Ming Pao Articles Quoting Me About Quad and International China Strategy

Ming Pao in Hong Kong on March 31 and April 2 published articles on the Biden Administration’s China strategy and the Quad. Two sections quote me. The gist: The Administration is working with others who share concerns about China’s increasingly pushy posture in economic relations, in the South China Sea, in Hong Kong or in international organizations.  Rather than letting China isolate each country, we can take a common stance on the “rules of the road.”

The reporter also asked about whether India’s purchase of S-400 missiles from Russia will disrupt our cooperation. While Congress passed a law in 2017 authorizing sanctions for such purchases, the Adminsitration will likely just disregard the purchases and pursue strategic interests with India. Nonetheless, the purchase is a reminder that India’s interests are generally aligned with those of the US but India will always go its own way.

What I sent them in English:

—  The Quad and other meetings with Europe and friends in Southeast Asia, represent a chance to work with others who share concerns about China’s increasingly pushy posture in economic relations, in the South China Sea, in Hong Kong or in international organizations.  Rather than letting China isolate each country, we can take a common stance on the “rules of the road” be they trading rules, human rights or behavior in diplomatic relationships.  China will feel increased pressure because its practices under the current administration are out of step with what the rest of the world sees as fair, and that “rest of the world” talks to each other about China.
—  India has long purchased Russian weapons so it shouldn’t be surprising that they want to buy these missiles –a sale first announced in 2018. Unfortunately, Congress had passed a law in 2017 called the Countering America’s Adversaries Through Sanctions Act (Caatsa), that requires the President to invoke sanctions against countries that buy Russian weapons.  At the time, under President Trump, the White House and State Department cited the law as potentially unconstitutional in restricting the President’s authority in foreign affairs.  Thus, it remains to be seen whether the new Administration will invoke sanctions, use the threat to pressure India, or ignore the sale and see if Congress responds.

And the Chinese pages from Ming Pao on 31 March and 2 April 2021:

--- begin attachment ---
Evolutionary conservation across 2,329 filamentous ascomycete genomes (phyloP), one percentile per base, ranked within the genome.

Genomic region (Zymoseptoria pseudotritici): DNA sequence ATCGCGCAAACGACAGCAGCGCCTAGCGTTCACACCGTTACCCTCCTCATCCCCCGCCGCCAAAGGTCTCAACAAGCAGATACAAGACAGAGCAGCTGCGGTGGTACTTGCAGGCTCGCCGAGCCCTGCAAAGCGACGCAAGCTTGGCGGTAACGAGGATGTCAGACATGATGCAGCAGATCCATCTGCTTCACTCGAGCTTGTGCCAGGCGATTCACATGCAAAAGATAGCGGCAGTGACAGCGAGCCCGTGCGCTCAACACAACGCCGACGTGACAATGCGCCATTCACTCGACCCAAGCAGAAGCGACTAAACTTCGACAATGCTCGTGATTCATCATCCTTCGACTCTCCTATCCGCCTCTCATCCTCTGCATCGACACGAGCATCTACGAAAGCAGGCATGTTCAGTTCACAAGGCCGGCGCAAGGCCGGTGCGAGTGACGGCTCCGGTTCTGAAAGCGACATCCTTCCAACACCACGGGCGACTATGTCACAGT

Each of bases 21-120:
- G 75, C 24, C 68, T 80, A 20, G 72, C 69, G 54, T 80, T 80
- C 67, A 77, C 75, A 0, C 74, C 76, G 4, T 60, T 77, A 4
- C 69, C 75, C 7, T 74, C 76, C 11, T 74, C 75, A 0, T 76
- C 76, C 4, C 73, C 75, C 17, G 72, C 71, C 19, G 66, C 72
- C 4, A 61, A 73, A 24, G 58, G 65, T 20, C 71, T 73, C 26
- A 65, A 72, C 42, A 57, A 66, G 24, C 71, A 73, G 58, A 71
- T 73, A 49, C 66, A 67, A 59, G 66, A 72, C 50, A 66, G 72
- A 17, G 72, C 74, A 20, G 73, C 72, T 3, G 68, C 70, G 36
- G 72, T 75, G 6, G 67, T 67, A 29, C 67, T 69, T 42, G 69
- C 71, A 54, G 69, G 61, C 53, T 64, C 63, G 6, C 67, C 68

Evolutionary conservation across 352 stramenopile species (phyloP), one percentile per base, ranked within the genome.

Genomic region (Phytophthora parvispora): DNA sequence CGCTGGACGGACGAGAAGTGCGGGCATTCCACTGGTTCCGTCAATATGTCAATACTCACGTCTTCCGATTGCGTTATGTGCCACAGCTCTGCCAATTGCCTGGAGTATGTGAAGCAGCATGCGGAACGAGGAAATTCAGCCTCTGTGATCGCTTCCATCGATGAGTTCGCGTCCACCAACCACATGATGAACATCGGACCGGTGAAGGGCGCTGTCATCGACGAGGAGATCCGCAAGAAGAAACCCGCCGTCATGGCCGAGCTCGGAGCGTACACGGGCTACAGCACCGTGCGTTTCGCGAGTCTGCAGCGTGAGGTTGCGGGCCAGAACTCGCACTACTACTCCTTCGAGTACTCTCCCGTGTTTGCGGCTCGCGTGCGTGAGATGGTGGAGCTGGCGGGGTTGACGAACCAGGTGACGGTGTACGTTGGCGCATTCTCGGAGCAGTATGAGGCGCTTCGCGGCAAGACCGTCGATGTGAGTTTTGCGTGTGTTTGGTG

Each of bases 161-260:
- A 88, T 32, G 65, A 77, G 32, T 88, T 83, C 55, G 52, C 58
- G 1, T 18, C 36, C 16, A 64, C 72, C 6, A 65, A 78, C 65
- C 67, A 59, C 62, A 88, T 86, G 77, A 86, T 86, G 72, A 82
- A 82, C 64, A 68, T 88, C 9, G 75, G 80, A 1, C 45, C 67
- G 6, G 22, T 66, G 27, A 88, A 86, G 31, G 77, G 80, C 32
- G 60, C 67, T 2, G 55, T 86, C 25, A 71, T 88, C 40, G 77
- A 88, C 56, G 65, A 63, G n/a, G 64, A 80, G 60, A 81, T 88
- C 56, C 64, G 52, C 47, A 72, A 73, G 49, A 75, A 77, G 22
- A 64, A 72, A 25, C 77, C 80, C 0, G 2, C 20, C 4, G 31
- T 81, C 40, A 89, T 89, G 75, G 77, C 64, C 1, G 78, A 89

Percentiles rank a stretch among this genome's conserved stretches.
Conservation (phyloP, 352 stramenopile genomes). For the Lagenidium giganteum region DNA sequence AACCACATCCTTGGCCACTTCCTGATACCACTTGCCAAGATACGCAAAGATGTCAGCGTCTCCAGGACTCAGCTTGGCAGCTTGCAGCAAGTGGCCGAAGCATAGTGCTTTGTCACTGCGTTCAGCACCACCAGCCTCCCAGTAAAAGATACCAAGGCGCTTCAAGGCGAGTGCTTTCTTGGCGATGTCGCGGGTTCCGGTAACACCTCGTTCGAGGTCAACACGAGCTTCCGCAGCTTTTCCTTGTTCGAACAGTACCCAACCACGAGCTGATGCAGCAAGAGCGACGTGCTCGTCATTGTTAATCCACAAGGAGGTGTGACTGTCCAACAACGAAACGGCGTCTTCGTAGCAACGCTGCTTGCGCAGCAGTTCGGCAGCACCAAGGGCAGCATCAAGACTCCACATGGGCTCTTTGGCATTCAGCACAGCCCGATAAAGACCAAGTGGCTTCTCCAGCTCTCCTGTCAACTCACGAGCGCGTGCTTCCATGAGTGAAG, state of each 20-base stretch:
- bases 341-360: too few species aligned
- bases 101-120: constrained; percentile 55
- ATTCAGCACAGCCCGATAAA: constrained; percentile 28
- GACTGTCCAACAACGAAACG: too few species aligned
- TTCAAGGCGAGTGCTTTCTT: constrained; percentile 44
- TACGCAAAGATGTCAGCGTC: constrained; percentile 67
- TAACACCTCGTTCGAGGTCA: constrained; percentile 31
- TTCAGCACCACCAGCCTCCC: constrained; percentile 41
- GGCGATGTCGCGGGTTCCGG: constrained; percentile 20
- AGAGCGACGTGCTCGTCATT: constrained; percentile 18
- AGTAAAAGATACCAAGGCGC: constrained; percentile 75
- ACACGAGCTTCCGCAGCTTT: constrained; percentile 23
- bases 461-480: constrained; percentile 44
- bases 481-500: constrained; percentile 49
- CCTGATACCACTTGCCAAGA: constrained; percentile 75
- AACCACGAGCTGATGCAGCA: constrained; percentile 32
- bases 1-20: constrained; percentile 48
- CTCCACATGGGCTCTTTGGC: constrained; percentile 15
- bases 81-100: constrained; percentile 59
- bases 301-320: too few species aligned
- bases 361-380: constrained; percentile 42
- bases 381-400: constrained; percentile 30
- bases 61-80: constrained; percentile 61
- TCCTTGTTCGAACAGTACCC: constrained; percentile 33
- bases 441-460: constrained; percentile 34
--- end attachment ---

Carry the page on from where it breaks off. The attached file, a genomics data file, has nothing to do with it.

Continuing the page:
China’s Economy — still no solid signs of reform

FinalAnswersforRenDa–ChongyangInstitute    This spring, at the request of the Chongyang Institute of Finance at Renmin University, I wrote a few paragraphs on the Chinese economy in advance of the National People’s Congress.    As I head out to Shanghai and Beijing late this month, including an event with the Chongyang Institute, I thought I’d post my answers to their questions.  They were written for a Chinese audience and are a bit repetitive so here’s the summary (slightly updated):

—  China’s leaders have identified the reforms necessary for continued long-term growth:   rebalance to put more money in the hands of consumers and let markets play a greater role.

—  At present, growth of household disposable income is more important than GDP growth; indeed, with growing incomes Chinese families can live better even as the economy slows down.

— China’s decision to use market mechanisms more is also spot on; liberating energies of an educated population, of the new service industries, and of China’s growing army of creators is much more important than protecting existing behemoths and state enterprises.

—  Unfortunately, the numbers don’t show the reform yet.  The GDP continues to growth faster than household disposable income, through the first quarter of this year.   

—  China is borrowing more and investing more but growing less.  That’s not a good sign: there’s more going in, less coming out of the economy.

—  Also not a good sign is that economic stimulus, steel production, and financial markets are being managed by government intervention rather than subjecting them to more market discipline.

So, we watch, wait and anticipate the readjustment of the Chinese economy.    It hasn’t happened yet. The longer it is postponed, the more difficult and bumpy the transition will be.